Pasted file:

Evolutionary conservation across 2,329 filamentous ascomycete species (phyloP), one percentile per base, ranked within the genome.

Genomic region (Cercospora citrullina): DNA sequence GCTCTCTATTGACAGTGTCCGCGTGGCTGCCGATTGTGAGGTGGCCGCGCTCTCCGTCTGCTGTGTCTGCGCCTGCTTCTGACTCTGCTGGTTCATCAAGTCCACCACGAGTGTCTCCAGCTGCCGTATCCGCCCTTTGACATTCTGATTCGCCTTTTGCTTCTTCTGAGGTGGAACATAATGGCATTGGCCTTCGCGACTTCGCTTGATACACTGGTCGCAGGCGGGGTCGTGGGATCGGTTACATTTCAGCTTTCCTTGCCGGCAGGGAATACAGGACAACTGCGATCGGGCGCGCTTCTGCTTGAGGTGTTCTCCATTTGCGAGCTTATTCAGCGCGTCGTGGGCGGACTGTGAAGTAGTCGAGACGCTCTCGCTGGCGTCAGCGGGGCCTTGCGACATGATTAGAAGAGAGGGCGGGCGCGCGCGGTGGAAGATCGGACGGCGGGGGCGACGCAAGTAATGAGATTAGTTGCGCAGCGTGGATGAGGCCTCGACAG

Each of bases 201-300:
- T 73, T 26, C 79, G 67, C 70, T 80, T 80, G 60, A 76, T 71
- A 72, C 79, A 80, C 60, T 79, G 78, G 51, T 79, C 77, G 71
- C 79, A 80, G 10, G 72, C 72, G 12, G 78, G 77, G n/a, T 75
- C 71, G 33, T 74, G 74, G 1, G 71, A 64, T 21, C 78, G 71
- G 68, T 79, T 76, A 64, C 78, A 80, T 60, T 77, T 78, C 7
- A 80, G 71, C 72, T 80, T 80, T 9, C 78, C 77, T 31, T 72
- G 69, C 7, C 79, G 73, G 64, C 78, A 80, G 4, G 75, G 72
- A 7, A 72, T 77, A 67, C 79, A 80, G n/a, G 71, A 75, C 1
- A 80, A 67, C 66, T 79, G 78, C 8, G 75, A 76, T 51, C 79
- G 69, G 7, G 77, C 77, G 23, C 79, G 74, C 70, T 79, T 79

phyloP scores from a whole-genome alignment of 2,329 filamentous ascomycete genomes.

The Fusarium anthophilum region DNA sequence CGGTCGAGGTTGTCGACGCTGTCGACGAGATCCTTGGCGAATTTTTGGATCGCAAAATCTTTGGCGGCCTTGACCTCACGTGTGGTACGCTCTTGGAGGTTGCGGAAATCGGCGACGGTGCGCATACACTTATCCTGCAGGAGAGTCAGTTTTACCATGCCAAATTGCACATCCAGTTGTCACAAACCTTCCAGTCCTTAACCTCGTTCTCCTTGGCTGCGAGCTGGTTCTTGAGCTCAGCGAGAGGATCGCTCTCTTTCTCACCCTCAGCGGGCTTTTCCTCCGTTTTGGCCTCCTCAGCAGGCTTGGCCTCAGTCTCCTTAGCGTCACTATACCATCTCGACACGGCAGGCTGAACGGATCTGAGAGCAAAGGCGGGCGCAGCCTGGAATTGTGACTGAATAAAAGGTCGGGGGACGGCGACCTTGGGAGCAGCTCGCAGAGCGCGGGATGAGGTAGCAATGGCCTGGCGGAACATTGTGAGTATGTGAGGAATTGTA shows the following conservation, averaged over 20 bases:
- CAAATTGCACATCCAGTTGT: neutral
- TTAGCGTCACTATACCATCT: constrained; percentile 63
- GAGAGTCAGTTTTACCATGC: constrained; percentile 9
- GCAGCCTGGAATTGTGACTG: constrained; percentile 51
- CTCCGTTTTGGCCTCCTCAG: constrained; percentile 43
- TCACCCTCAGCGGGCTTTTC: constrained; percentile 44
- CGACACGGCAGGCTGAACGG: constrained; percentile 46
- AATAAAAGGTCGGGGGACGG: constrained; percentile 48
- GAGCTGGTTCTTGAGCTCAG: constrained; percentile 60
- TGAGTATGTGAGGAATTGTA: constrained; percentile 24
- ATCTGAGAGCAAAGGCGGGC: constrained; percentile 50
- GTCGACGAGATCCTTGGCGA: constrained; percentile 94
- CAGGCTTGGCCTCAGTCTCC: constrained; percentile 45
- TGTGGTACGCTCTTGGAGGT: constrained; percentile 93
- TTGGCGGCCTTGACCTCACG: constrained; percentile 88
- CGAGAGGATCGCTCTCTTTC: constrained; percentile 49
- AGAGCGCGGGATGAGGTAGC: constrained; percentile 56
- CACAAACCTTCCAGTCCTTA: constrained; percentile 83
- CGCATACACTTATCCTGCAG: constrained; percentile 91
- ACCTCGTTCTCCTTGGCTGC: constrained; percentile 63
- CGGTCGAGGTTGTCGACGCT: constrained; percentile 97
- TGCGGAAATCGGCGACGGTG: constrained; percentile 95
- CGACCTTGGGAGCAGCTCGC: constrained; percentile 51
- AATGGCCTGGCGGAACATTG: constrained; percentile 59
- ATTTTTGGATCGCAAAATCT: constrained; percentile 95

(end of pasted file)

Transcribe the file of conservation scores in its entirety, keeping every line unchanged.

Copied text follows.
Evolutionary conservation across 2,329 filamentous ascomycete species (phyloP), one percentile per base, ranked within the genome.

Genomic region (Cercospora citrullina): DNA sequence GCTCTCTATTGACAGTGTCCGCGTGGCTGCCGATTGTGAGGTGGCCGCGCTCTCCGTCTGCTGTGTCTGCGCCTGCTTCTGACTCTGCTGGTTCATCAAGTCCACCACGAGTGTCTCCAGCTGCCGTATCCGCCCTTTGACATTCTGATTCGCCTTTTGCTTCTTCTGAGGTGGAACATAATGGCATTGGCCTTCGCGACTTCGCTTGATACACTGGTCGCAGGCGGGGTCGTGGGATCGGTTACATTTCAGCTTTCCTTGCCGGCAGGGAATACAGGACAACTGCGATCGGGCGCGCTTCTGCTTGAGGTGTTCTCCATTTGCGAGCTTATTCAGCGCGTCGTGGGCGGACTGTGAAGTAGTCGAGACGCTCTCGCTGGCGTCAGCGGGGCCTTGCGACATGATTAGAAGAGAGGGCGGGCGCGCGCGGTGGAAGATCGGACGGCGGGGGCGACGCAAGTAATGAGATTAGTTGCGCAGCGTGGATGAGGCCTCGACAG

Each of bases 201-300:
- T 73, T 26, C 79, G 67, C 70, T 80, T 80, G 60, A 76, T 71
- A 72, C 79, A 80, C 60, T 79, G 78, G 51, T 79, C 77, G 71
- C 79, A 80, G 10, G 72, C 72, G 12, G 78, G 77, G n/a, T 75
- C 71, G 33, T 74, G 74, G 1, G 71, A 64, T 21, C 78, G 71
- G 68, T 79, T 76, A 64, C 78, A 80, T 60, T 77, T 78, C 7
- A 80, G 71, C 72, T 80, T 80, T 9, C 78, C 77, T 31, T 72
- G 69, C 7, C 79, G 73, G 64, C 78, A 80, G 4, G 75, G 72
- A 7, A 72, T 77, A 67, C 79, A 80, G n/a, G 71, A 75, C 1
- A 80, A 67, C 66, T 79, G 78, C 8, G 75, A 76, T 51, C 79
- G 69, G 7, G 77, C 77, G 23, C 79, G 74, C 70, T 79, T 79

phyloP scores from a whole-genome alignment of 2,329 filamentous ascomycete genomes.

The Fusarium anthophilum region DNA sequence CGGTCGAGGTTGTCGACGCTGTCGACGAGATCCTTGGCGAATTTTTGGATCGCAAAATCTTTGGCGGCCTTGACCTCACGTGTGGTACGCTCTTGGAGGTTGCGGAAATCGGCGACGGTGCGCATACACTTATCCTGCAGGAGAGTCAGTTTTACCATGCCAAATTGCACATCCAGTTGTCACAAACCTTCCAGTCCTTAACCTCGTTCTCCTTGGCTGCGAGCTGGTTCTTGAGCTCAGCGAGAGGATCGCTCTCTTTCTCACCCTCAGCGGGCTTTTCCTCCGTTTTGGCCTCCTCAGCAGGCTTGGCCTCAGTCTCCTTAGCGTCACTATACCATCTCGACACGGCAGGCTGAACGGATCTGAGAGCAAAGGCGGGCGCAGCCTGGAATTGTGACTGAATAAAAGGTCGGGGGACGGCGACCTTGGGAGCAGCTCGCAGAGCGCGGGATGAGGTAGCAATGGCCTGGCGGAACATTGTGAGTATGTGAGGAATTGTA shows the following conservation, averaged over 20 bases:
- CAAATTGCACATCCAGTTGT: neutral
- TTAGCGTCACTATACCATCT: constrained; percentile 63
- GAGAGTCAGTTTTACCATGC: constrained; percentile 9
- GCAGCCTGGAATTGTGACTG: constrained; percentile 51
- CTCCGTTTTGGCCTCCTCAG: constrained; percentile 43
- TCACCCTCAGCGGGCTTTTC: constrained; percentile 44
- CGACACGGCAGGCTGAACGG: constrained; percentile 46
- AATAAAAGGTCGGGGGACGG: constrained; percentile 48
- GAGCTGGTTCTTGAGCTCAG: constrained; percentile 60
- TGAGTATGTGAGGAATTGTA: constrained; percentile 24
- ATCTGAGAGCAAAGGCGGGC: constrained; percentile 50
- GTCGACGAGATCCTTGGCGA: constrained; percentile 94
- CAGGCTTGGCCTCAGTCTCC: constrained; percentile 45
- TGTGGTACGCTCTTGGAGGT: constrained; percentile 93
- TTGGCGGCCTTGACCTCACG: constrained; percentile 88
- CGAGAGGATCGCTCTCTTTC: constrained; percentile 49
- AGAGCGCGGGATGAGGTAGC: constrained; percentile 56
- CACAAACCTTCCAGTCCTTA: constrained; percentile 83
- CGCATACACTTATCCTGCAG: constrained; percentile 91
- ACCTCGTTCTCCTTGGCTGC: constrained; percentile 63
- CGGTCGAGGTTGTCGACGCT: constrained; percentile 97
- TGCGGAAATCGGCGACGGTG: constrained; percentile 95
- CGACCTTGGGAGCAGCTCGC: constrained; percentile 51
- AATGGCCTGGCGGAACATTG: constrained; percentile 59
- ATTTTTGGATCGCAAAATCT: constrained; percentile 95